I don’t have much experience of the Middle East from a sporting perspective, but for women generally, I think it’s really important to feel good about yourself. If you do that then you will be a better wife, a better mother and a better person at work, more communicative and just feel good generally. I do feel that having an active, healthy lifestyle is important and potentially getting involved in sport is just a bonus. From a health perspective, it’s really nice to feel fit, you can really get a buzz out of it, but equally if you are a woman whose family life is really important, being active with your kids is important. Equally, having a stronger body can even help with things such as preventing problems during child birth.
What do you think Jo Pavey’s achievements at the Glasgow Commonwealth Games and the European Championships last year meant to her and for women in sport, especially older women in sport?
What Jo Pavey did over those two weeks, winning bronze in the 5000m at the Commonwealth Games, then gold in the 10,000m at the European Championships is just the biggest inspiration women can have, for various reasons. She was 40 years old at the time and had given birth to her second child only 10 months prior! She is another athlete who always seemed to have had a problem or injury holding her back and may have never fulfilled her potential; she could have easily given up many times. But she has been committed for years and to see somebody who has that resolve winning and enjoying her sport is great. She was a talented junior athlete, she gave up athletics and went travelling for a year with her husband and came back in 1997 and came fourth in the 1500m race in which I broke the British record. That’s how we became friends; she is one of the nicest people you will ever meet. She has a natural ability and trains and runs very hard. To see her do that at the end of her career is inspirational to everyone, including me.
How important is it for elite athletes to think of a career after professional sport? Do they get enough appropriate support and what can be done to improve that?
I think, certainly now, athletes should be given guidance and think about what they might do when they retire. I’ve been through it myself and also been involved with many athletes who have retired and are now working with my Trust. A lot of them find it extremely hard to end a 10, 12, 15-year career, that has been their focus, has been who they are, has driven them to everything they have achieved. For that to come to an end is very hard to deal with. The very top athletes might have so many other opportunities open to them that they don’t have to think about it, but let’s face it 99% of athletes won’t have that opportunity. As a full-time athlete, you don’t think about what happens after that. Your focus is on the here and now. Personally, I never once thought past my dream of becoming Olympic champion, I never thought about retiring, so when I came to the end of my career and people said ‘I assume you’re retiring now?’ I didn’t really know what I was going to do. The English Institute of Sport have set up a strategy to start helping with career development so some of the younger athletes and lower tier athletes are getting advice, but when they then move up to that top level, that advice often goes out of the window. I would like to see support from the time you retire for perhaps 6 months to a year afterwards with a rehabilitation-type package. In the armed forces when you leave you get a year of support when you can go on courses to help you reintegrate. They should do something similar with elites sportspeople; they invest so much in getting them to the top and they want them to represent their country and bring glory, but after that there is very little else. I would like to see them help people transition at the end of their career and that is part of the reason I started my trust.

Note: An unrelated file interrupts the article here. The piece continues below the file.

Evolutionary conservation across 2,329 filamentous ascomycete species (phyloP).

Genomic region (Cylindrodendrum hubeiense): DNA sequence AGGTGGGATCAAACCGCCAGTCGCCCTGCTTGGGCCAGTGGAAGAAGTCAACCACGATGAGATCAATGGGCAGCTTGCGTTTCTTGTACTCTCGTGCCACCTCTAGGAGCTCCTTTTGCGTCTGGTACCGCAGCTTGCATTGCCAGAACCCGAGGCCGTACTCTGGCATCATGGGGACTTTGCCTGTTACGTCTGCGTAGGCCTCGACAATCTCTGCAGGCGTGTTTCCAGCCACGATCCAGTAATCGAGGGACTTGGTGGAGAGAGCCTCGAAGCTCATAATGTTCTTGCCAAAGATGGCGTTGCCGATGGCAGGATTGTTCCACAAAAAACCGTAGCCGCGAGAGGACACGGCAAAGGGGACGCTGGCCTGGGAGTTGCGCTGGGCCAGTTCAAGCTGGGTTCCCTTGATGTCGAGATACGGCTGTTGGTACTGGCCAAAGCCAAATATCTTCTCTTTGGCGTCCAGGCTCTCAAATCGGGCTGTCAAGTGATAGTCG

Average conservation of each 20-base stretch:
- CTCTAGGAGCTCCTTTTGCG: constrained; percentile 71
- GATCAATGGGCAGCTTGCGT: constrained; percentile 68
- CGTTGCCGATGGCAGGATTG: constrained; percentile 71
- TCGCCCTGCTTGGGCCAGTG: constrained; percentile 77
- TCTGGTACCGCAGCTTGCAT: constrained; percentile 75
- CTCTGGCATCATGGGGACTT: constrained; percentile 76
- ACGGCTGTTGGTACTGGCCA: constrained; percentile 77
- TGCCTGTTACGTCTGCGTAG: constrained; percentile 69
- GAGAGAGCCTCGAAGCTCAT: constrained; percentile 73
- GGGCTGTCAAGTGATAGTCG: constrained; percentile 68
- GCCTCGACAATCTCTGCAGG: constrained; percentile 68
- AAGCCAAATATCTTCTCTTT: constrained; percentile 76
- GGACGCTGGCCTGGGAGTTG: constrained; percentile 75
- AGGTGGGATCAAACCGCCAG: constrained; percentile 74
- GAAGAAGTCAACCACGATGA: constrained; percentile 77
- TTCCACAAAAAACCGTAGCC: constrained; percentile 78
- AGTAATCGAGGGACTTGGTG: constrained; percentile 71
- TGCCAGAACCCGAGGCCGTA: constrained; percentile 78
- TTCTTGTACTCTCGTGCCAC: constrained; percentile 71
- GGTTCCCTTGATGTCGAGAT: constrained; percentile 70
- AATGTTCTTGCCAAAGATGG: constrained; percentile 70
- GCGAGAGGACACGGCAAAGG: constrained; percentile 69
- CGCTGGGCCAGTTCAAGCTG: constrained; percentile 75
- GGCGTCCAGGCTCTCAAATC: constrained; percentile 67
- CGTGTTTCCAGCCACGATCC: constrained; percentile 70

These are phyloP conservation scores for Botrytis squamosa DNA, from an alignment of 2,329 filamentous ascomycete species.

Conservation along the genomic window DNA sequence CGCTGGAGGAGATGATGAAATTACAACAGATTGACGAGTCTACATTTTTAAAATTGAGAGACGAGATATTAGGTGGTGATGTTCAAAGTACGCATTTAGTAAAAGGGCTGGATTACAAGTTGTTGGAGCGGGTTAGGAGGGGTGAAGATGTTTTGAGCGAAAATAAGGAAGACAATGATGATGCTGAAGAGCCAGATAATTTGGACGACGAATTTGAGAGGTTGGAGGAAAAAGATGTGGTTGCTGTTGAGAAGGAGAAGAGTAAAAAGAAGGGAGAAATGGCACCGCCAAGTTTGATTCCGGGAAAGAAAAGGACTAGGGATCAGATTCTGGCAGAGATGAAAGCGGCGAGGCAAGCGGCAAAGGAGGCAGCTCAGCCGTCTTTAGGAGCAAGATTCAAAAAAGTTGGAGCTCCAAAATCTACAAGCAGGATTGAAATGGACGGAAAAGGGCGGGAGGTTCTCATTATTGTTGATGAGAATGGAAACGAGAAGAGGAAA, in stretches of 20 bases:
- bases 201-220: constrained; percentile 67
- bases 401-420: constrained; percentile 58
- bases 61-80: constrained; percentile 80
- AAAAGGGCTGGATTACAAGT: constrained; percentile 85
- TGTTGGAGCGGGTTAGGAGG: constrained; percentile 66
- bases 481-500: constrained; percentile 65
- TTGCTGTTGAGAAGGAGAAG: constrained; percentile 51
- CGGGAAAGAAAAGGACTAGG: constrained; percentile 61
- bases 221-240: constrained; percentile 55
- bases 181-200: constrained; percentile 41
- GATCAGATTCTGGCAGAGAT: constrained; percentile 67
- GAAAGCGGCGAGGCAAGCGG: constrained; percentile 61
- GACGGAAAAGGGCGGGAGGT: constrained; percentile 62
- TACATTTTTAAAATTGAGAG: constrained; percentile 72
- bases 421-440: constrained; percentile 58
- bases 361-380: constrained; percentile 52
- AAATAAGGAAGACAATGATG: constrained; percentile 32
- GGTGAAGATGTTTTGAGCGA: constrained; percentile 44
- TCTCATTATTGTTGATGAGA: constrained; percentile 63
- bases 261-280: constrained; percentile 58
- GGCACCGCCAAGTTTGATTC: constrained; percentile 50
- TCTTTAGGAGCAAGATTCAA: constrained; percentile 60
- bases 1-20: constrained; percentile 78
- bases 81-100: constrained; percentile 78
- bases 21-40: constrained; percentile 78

Eating disorders are an increasing problem among young female, and in fact male, athletes. What is your advice on eating healthily and weight management for young athletes?
It comes down to energy availability. When you are pushing your body you need to have the energy available to do it and think about the recovery mechanisms. I think sometimes the nutrition advice can become slightly more advanced than necessary for the level of the athlete. Most athletes just want to know what they need to do to have enough fuel in their body to push themselves to their limits when they are training and preparing; also which are the best foods to aid recovery, and when and why do they need to eat them? All athletes know they have to eat well and drink enough fluids but sometimes you don’t know if you are really doing it right. That is where the guidance and personalised advice is needed.
In terms of eating disorders, I have done a lot work around the female athlete triad, relating to energy availability and bone health. For those young female athletes it is often about lifestyle. Situations can create peer pressure and peer groups will often contain some members who are very sporty and some who aren’t, if you are a young person with a sporting talent you have to try and balance that. You can find yourself neglecting your athlete side in order to fit in, which is detrimental when you go back to training. It’s a tough situation and I’m not sure if anyone can actually resolve it, but we can certainly give really good advice and emphasise the link between health and performance. So often during the cross-country season, there are a couple of girls who fly around the track because they have lost so much weight. Everybody looks at them and thinks they are great, but 5 months later in the summer season they are nowhere to be seen, because they have broken down; you can’t sustain that through the heavy winter training period if you aren’t thinking about your food and health.
Paul Dijkstra, M.D.
Image via Doha Stadium Plus Qatar